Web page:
To keep up with the GMR’s latest activity, follow our Facebook, or join our listserv (GMRLIST@list.uiowa.edu).

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Leadership Development: Mayo Clinic Librarians Meet in Kansas City, November 15 – 18, 2016

Submitted by Anna Beth Morgan, M.L.S., M.S., AHIP, Executive Director, Mayo Clinic Libraries

March 7, 2016 marked the beginning of new leadership for the Mayo Clinic Libraries. Anna Beth Morgan, Executive Director, accepted the challenge of leading the multi-type, multi-state library system that comprises the Mayo Clinic Libraries.  Headquartered in Rochester, Minnesota, the Plummer Library is the largest of Mayo’s libraries and includes the largest group of library personnel.  The Mayo Clinic Historical Unit, the W. Bruce Fye History of Medicine Library, and the Mayo Clinic Archives are also significant components of the libraries. Rochester library locations also include one professional hospital library, two patient libraries in hospitals, a medical school library, a health sciences library for various medical training programs and remote warehouse storage for assorted library collections and archives.  Additionally, the Mayo Clinic Libraries includes five libraries in Phoenix and Scottsdale, Arizona; one library in Jacksonville, Florida; and two libraries in Eau Claire and La Crosse, Wisconsin. Total staffing for the Mayo Clinic Libraries is 60.

Shortly after a visit to Arizona in the spring of 2016, one Arizona librarian recommended a leadership retreat to Morgan as an opportunity for library leaders to meet and get to know each other better.  There was also a desire to build strategic relationships among the librarians and develop methods for better implementing the developing strategic plan for the Mayo Clinic Libraries.  A second recommendation was made to get away from the physical locations of any of the Mayo Clinic Libraries.  The goal was to learn completely new ideas, meet new colleagues, and learn new ways of professional library practice, by going elsewhere and outside of Mayo Clinic.  The new Executive Director coordinated the Library Leadership Trip initiative.  The primary administrator over the library was supportive from the very beginning and gave Morgan the “green light” to start planning the leadership trip.

Selecting the right city was the first focus. Morgan decided the trip should involve a city where one, preferably two medical schools were located.  In addition, the city should have one, preferably two busy hospital libraries and at least one or more successful special libraries or museums. With this criteria established, six locations in the middle of the United States were identified as possible places to visit. Cities investigated for their “fit” with the trip criteria and the availability of prospective host libraries and museums included Chicago, IL; Columbus, OH; Kansas City, KS/MO; Omaha, NE; and St. Louis, MO.  A prospective itinerary for each city was shared with the library leadership team. In late summer 2016, Kansas City was selected by the leadership team as the city they would like to visit together.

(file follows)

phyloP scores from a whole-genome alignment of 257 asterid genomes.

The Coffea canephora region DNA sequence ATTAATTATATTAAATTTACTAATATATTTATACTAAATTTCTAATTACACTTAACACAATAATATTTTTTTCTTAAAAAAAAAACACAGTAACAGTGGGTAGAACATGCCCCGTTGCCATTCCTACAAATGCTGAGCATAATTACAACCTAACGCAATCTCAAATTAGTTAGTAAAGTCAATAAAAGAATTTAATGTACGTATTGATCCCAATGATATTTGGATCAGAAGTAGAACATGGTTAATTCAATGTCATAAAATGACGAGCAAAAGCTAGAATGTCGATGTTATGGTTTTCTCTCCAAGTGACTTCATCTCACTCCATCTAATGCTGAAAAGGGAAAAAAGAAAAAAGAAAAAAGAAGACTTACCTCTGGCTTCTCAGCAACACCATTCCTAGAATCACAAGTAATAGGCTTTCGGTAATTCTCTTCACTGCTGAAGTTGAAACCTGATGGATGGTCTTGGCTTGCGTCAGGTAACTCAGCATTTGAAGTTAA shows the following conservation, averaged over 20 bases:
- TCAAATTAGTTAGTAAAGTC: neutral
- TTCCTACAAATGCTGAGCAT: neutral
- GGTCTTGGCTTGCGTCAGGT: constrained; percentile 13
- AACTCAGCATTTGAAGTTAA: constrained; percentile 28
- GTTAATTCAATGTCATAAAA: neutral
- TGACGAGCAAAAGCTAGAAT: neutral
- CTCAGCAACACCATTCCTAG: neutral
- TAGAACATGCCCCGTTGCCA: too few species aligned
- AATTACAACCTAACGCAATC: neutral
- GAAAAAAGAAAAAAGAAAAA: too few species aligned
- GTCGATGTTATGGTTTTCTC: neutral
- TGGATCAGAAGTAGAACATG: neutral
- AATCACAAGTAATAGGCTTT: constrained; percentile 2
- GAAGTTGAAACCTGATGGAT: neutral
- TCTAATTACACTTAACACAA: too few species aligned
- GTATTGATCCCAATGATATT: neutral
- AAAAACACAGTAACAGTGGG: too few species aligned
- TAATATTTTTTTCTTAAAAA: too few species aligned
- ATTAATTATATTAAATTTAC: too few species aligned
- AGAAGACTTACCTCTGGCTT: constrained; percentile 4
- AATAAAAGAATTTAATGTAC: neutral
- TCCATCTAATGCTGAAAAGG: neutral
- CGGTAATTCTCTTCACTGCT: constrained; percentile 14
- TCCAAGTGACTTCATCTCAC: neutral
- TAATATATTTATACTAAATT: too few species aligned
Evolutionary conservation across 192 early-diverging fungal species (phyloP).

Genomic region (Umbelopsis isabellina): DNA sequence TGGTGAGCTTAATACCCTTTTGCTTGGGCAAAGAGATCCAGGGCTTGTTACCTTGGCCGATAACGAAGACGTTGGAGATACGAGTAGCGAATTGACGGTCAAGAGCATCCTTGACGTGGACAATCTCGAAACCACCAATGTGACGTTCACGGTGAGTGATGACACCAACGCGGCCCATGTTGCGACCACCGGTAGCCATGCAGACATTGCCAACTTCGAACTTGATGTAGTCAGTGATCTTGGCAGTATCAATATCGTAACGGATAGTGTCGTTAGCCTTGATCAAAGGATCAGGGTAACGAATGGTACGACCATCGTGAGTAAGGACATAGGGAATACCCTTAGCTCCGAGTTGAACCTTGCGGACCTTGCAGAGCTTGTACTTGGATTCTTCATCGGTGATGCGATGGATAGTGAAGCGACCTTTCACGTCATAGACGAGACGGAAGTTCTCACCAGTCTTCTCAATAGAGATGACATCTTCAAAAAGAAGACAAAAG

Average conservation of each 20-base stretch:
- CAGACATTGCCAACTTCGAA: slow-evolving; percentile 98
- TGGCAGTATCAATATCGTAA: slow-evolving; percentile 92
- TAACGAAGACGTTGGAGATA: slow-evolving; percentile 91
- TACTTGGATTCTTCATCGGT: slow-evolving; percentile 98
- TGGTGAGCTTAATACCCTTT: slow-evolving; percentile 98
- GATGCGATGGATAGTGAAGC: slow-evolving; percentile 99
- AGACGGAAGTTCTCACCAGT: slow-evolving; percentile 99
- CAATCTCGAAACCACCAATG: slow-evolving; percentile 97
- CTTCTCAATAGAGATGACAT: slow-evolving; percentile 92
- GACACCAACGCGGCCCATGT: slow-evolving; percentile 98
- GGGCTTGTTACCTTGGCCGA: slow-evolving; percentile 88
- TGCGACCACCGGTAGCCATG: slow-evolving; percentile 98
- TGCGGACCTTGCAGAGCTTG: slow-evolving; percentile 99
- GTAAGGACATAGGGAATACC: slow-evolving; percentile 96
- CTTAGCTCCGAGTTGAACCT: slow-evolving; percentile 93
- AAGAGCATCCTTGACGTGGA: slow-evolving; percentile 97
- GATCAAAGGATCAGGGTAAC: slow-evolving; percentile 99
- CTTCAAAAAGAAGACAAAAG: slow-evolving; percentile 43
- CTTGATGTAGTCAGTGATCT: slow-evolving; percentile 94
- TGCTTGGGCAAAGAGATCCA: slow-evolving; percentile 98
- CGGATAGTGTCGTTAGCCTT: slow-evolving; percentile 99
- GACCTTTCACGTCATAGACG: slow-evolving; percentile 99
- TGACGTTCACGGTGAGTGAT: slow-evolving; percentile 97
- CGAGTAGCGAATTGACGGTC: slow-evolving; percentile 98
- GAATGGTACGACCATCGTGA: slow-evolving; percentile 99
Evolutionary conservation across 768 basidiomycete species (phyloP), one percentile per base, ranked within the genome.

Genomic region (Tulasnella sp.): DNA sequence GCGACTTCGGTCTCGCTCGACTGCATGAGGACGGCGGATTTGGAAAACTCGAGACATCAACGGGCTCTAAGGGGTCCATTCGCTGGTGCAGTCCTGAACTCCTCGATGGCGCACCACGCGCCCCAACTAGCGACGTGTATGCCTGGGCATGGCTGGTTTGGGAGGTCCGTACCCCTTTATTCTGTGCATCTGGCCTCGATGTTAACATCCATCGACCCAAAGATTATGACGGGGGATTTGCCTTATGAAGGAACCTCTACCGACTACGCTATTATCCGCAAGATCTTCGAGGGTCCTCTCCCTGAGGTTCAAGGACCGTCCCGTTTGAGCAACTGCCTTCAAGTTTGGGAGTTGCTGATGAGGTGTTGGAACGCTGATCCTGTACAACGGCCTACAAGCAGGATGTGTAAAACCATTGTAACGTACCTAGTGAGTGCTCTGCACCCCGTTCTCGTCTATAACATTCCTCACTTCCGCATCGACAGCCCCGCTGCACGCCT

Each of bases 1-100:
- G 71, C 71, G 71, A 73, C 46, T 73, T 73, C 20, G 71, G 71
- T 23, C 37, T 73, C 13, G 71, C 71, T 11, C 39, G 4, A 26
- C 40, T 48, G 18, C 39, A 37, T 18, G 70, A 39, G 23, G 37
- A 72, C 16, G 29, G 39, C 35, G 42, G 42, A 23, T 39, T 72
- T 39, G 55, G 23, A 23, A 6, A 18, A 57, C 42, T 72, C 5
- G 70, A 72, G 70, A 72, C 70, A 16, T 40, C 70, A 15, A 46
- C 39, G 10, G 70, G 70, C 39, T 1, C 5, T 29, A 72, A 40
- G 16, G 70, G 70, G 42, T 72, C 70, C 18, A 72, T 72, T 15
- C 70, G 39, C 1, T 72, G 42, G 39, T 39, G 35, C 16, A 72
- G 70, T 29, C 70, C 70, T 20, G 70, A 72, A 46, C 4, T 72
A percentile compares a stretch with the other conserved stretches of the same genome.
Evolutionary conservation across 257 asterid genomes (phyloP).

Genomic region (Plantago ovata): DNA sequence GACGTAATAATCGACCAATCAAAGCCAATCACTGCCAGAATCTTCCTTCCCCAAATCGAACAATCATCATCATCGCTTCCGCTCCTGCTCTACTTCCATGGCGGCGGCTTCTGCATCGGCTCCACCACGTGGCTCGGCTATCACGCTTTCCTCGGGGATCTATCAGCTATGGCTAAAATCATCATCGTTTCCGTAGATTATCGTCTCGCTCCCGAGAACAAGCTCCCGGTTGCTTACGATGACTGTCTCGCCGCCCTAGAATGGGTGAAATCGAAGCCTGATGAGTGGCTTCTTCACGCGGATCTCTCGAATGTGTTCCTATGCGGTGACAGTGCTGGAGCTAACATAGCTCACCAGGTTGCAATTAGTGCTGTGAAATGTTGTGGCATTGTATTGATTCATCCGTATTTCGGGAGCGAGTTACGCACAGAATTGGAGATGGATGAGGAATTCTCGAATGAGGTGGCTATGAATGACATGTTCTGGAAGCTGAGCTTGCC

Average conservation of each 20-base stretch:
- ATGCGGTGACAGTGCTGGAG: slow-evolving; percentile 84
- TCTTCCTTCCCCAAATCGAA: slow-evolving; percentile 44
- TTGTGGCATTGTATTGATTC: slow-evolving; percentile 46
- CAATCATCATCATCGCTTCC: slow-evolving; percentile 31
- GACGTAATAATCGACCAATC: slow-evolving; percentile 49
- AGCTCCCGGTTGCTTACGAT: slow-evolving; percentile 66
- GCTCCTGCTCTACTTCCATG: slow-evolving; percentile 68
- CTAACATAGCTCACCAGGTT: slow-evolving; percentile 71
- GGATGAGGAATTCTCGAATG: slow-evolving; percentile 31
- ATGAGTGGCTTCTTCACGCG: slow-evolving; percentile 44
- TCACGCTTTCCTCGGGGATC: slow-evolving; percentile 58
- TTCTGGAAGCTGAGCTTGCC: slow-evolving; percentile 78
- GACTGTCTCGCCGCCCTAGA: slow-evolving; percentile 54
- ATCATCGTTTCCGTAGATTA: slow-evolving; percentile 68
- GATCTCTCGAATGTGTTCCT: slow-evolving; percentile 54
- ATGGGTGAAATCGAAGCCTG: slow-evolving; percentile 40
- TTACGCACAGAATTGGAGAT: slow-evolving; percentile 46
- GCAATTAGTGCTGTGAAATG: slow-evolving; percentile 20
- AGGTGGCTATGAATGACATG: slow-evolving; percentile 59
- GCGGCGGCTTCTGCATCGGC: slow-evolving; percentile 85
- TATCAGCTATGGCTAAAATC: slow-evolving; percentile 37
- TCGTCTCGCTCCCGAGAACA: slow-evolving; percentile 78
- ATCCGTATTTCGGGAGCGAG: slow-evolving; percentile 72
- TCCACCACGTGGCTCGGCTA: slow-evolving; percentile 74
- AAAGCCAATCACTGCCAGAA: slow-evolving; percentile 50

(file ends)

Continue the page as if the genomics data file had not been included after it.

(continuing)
Those participating in the Library Leadership Trip included the following job titles:

  • Coordinator, Mayo Clinic Historical Unit, W. Bruce Fye History of Medicine Library and Archives, Rochester, MN
  • Coordinator, St Marys Hospital Library, Rochester, MN
  • Supervisor, Technical Services, Rochester, MN
  • Supervisor, Hospital Library in Eau Claire, MN
  • Supervisor, Hospital Library in Jacksonville, FL
  • Library Director, Arizona Mayo Libraries
  • Executive Director, Mayo Clinic Libraries

A total of seven library leaders from Mayo participated in the Library Leadership Trip, all flying from their home city to Kansas City (five from Minnesota, one from Florida and one from Arizona). The trip stretched from Tuesday, November 15 to Friday, November 18, 2016.

Everyone left home early on November 15th and arrived safely in Kansas City before noon. Adventures in Kansas City began by renting a passenger van for librarian transport around Kansas City.  Lunch followed at a Cracker Barrel restaurant near the Kansas City international airport. The tour itinerary included:

 

Tuesday, November 15

Steamboat Arabia Museum (Kansas City, MO)

Park University Library (Parkville, MO)

 

Wednesday, November 16

Children’s Mercy Hospital (Kansas City, MO)

Family Resources Center

Professional Library

The Linda Hall Library (Kansas City, MO)

Harry S. Truman Presidential Library and Museum (Independence, MO)

 

Thursday, November 17

University of Kansas Medical Center (Kansas City, KS)

Archie Dykes Library

Clendening History of Medicine Library and Museum

KUMC Archives

Kansas City University of Medicine and Biosciences D’Angelo Library (Kansas City, MO)

 

The leadership team for the Mayo Clinic Libraries finished their “learning trip” with the consensus that much had been learned from our colleagues in Kansas City.  There was a free exchange of information and ideas at each location.  In several cases, our host librarians in Kansas City confirmed they face many of the same challenges faced by Mayo librarians such as:

  • Donor gifts that often create ongoing collection management problems
  • Fewer staff members are often available to handle the many projects and clever programs we want to initiate
  • Processing collections can take years, even decades, to accomplish
  • Print vs. electronic resources – concerns of costs, storage, access, etc.